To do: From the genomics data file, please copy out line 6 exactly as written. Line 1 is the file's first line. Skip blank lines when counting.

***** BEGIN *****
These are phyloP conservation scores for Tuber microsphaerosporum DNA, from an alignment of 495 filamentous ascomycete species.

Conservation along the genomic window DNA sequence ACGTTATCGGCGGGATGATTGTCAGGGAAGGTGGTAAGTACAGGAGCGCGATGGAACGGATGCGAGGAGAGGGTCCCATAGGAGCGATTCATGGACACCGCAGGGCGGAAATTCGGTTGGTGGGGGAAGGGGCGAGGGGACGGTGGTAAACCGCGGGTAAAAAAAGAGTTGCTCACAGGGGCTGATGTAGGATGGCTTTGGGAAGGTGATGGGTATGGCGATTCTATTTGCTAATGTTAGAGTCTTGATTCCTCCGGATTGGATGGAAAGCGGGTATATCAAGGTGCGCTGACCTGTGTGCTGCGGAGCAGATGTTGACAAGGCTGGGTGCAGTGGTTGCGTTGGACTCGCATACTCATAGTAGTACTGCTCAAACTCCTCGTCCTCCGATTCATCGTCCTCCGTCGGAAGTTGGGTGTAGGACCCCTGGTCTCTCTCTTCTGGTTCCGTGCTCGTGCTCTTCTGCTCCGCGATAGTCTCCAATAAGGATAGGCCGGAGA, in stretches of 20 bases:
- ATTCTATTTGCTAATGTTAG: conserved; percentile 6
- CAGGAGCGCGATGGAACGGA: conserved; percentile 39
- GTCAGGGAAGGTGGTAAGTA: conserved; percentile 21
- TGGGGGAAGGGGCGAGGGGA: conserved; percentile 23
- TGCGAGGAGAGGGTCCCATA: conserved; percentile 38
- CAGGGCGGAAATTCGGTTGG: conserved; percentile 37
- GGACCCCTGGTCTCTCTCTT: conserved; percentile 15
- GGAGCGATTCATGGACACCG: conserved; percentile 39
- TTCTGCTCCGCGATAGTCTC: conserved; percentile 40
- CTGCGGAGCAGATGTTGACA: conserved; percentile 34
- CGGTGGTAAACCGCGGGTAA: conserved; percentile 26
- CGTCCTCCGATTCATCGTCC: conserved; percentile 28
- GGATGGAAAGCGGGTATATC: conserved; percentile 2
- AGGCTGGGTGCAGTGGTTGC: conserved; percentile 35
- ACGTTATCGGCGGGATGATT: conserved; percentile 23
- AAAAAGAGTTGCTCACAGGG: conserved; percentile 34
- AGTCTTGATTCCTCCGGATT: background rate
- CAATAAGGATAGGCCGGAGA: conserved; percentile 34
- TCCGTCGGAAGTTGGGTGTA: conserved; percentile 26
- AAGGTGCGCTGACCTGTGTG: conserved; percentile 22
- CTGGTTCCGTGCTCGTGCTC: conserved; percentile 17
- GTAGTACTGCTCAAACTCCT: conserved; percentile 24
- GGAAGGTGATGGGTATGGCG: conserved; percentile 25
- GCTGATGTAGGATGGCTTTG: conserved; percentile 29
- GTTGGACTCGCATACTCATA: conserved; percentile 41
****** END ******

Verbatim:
- TGGGGGAAGGGGCGAGGGGA: conserved; percentile 23